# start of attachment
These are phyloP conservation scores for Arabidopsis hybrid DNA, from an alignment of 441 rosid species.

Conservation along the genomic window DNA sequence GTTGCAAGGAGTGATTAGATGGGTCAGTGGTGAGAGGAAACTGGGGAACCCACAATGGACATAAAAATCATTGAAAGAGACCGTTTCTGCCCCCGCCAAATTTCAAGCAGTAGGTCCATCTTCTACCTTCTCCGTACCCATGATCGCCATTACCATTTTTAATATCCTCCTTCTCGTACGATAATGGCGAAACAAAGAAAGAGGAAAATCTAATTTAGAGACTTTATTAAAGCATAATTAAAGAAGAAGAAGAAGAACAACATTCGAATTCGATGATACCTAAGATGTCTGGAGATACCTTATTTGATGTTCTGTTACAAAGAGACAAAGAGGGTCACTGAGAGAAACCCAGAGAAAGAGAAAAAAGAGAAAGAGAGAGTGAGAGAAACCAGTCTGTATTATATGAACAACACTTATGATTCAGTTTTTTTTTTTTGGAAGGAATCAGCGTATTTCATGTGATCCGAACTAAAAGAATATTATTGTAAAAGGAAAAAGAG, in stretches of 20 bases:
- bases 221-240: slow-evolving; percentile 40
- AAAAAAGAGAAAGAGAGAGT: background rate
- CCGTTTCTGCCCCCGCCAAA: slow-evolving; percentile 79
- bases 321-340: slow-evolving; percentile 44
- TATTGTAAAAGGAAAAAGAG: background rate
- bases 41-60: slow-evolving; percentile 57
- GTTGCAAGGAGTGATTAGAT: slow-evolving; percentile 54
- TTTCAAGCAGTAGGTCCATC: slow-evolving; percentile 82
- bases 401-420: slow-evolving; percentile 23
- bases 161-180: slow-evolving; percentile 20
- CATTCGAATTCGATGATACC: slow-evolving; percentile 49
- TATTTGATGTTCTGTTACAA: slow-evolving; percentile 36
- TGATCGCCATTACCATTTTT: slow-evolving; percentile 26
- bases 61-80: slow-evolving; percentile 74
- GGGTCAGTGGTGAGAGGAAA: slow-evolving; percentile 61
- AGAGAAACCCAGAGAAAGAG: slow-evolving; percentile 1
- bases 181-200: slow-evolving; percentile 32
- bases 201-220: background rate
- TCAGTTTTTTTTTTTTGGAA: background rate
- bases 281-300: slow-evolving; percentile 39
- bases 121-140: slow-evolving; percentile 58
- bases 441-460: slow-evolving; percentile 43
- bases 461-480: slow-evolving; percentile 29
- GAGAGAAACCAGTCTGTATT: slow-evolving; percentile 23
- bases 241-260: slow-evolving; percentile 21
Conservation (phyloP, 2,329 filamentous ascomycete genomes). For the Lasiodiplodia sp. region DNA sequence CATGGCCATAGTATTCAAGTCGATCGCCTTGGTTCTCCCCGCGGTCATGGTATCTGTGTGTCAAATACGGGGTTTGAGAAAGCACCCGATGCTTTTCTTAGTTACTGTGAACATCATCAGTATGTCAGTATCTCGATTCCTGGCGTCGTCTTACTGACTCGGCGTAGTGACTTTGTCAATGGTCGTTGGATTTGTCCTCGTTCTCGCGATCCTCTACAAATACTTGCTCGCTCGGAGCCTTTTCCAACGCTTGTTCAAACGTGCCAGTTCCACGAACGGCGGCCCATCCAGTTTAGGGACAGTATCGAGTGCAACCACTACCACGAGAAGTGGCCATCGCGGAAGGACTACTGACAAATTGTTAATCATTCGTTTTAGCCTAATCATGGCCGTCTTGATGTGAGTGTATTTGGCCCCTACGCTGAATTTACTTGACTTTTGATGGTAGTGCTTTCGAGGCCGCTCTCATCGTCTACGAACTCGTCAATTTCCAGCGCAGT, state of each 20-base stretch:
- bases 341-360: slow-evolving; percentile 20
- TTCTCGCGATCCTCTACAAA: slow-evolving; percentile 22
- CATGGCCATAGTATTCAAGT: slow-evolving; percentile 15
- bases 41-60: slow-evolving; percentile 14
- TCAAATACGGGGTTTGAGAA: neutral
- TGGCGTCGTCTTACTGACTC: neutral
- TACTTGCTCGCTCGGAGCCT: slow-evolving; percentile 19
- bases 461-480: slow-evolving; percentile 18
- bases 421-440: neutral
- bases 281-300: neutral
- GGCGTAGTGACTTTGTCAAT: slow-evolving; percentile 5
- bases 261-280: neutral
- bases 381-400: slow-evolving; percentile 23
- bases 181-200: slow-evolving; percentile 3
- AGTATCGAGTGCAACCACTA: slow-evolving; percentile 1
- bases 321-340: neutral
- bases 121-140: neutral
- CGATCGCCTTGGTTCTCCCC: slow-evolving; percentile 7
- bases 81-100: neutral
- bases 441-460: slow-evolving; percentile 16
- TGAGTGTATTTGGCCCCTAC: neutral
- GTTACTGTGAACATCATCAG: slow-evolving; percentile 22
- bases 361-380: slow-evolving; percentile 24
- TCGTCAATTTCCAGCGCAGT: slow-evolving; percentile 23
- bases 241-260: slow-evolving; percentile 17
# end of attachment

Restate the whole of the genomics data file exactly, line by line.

These are phyloP conservation scores for Arabidopsis hybrid DNA, from an alignment of 441 rosid species.

Conservation along the genomic window DNA sequence GTTGCAAGGAGTGATTAGATGGGTCAGTGGTGAGAGGAAACTGGGGAACCCACAATGGACATAAAAATCATTGAAAGAGACCGTTTCTGCCCCCGCCAAATTTCAAGCAGTAGGTCCATCTTCTACCTTCTCCGTACCCATGATCGCCATTACCATTTTTAATATCCTCCTTCTCGTACGATAATGGCGAAACAAAGAAAGAGGAAAATCTAATTTAGAGACTTTATTAAAGCATAATTAAAGAAGAAGAAGAAGAACAACATTCGAATTCGATGATACCTAAGATGTCTGGAGATACCTTATTTGATGTTCTGTTACAAAGAGACAAAGAGGGTCACTGAGAGAAACCCAGAGAAAGAGAAAAAAGAGAAAGAGAGAGTGAGAGAAACCAGTCTGTATTATATGAACAACACTTATGATTCAGTTTTTTTTTTTTGGAAGGAATCAGCGTATTTCATGTGATCCGAACTAAAAGAATATTATTGTAAAAGGAAAAAGAG, in stretches of 20 bases:
- bases 221-240: slow-evolving; percentile 40
- AAAAAAGAGAAAGAGAGAGT: background rate
- CCGTTTCTGCCCCCGCCAAA: slow-evolving; percentile 79
- bases 321-340: slow-evolving; percentile 44
- TATTGTAAAAGGAAAAAGAG: background rate
- bases 41-60: slow-evolving; percentile 57
- GTTGCAAGGAGTGATTAGAT: slow-evolving; percentile 54
- TTTCAAGCAGTAGGTCCATC: slow-evolving; percentile 82
- bases 401-420: slow-evolving; percentile 23
- bases 161-180: slow-evolving; percentile 20
- CATTCGAATTCGATGATACC: slow-evolving; percentile 49
- TATTTGATGTTCTGTTACAA: slow-evolving; percentile 36
- TGATCGCCATTACCATTTTT: slow-evolving; percentile 26
- bases 61-80: slow-evolving; percentile 74
- GGGTCAGTGGTGAGAGGAAA: slow-evolving; percentile 61
- AGAGAAACCCAGAGAAAGAG: slow-evolving; percentile 1
- bases 181-200: slow-evolving; percentile 32
- bases 201-220: background rate
- TCAGTTTTTTTTTTTTGGAA: background rate
- bases 281-300: slow-evolving; percentile 39
- bases 121-140: slow-evolving; percentile 58
- bases 441-460: slow-evolving; percentile 43
- bases 461-480: slow-evolving; percentile 29
- GAGAGAAACCAGTCTGTATT: slow-evolving; percentile 23
- bases 241-260: slow-evolving; percentile 21
Conservation (phyloP, 2,329 filamentous ascomycete genomes). For the Lasiodiplodia sp. region DNA sequence CATGGCCATAGTATTCAAGTCGATCGCCTTGGTTCTCCCCGCGGTCATGGTATCTGTGTGTCAAATACGGGGTTTGAGAAAGCACCCGATGCTTTTCTTAGTTACTGTGAACATCATCAGTATGTCAGTATCTCGATTCCTGGCGTCGTCTTACTGACTCGGCGTAGTGACTTTGTCAATGGTCGTTGGATTTGTCCTCGTTCTCGCGATCCTCTACAAATACTTGCTCGCTCGGAGCCTTTTCCAACGCTTGTTCAAACGTGCCAGTTCCACGAACGGCGGCCCATCCAGTTTAGGGACAGTATCGAGTGCAACCACTACCACGAGAAGTGGCCATCGCGGAAGGACTACTGACAAATTGTTAATCATTCGTTTTAGCCTAATCATGGCCGTCTTGATGTGAGTGTATTTGGCCCCTACGCTGAATTTACTTGACTTTTGATGGTAGTGCTTTCGAGGCCGCTCTCATCGTCTACGAACTCGTCAATTTCCAGCGCAGT, state of each 20-base stretch:
- bases 341-360: slow-evolving; percentile 20
- TTCTCGCGATCCTCTACAAA: slow-evolving; percentile 22
- CATGGCCATAGTATTCAAGT: slow-evolving; percentile 15
- bases 41-60: slow-evolving; percentile 14
- TCAAATACGGGGTTTGAGAA: neutral
- TGGCGTCGTCTTACTGACTC: neutral
- TACTTGCTCGCTCGGAGCCT: slow-evolving; percentile 19
- bases 461-480: slow-evolving; percentile 18
- bases 421-440: neutral
- bases 281-300: neutral
- GGCGTAGTGACTTTGTCAAT: slow-evolving; percentile 5
- bases 261-280: neutral
- bases 381-400: slow-evolving; percentile 23
- bases 181-200: slow-evolving; percentile 3
- AGTATCGAGTGCAACCACTA: slow-evolving; percentile 1
- bases 321-340: neutral
- bases 121-140: neutral
- CGATCGCCTTGGTTCTCCCC: slow-evolving; percentile 7
- bases 81-100: neutral
- bases 441-460: slow-evolving; percentile 16
- TGAGTGTATTTGGCCCCTAC: neutral
- GTTACTGTGAACATCATCAG: slow-evolving; percentile 22
- bases 361-380: slow-evolving; percentile 24
- TCGTCAATTTCCAGCGCAGT: slow-evolving; percentile 23
- bases 241-260: slow-evolving; percentile 17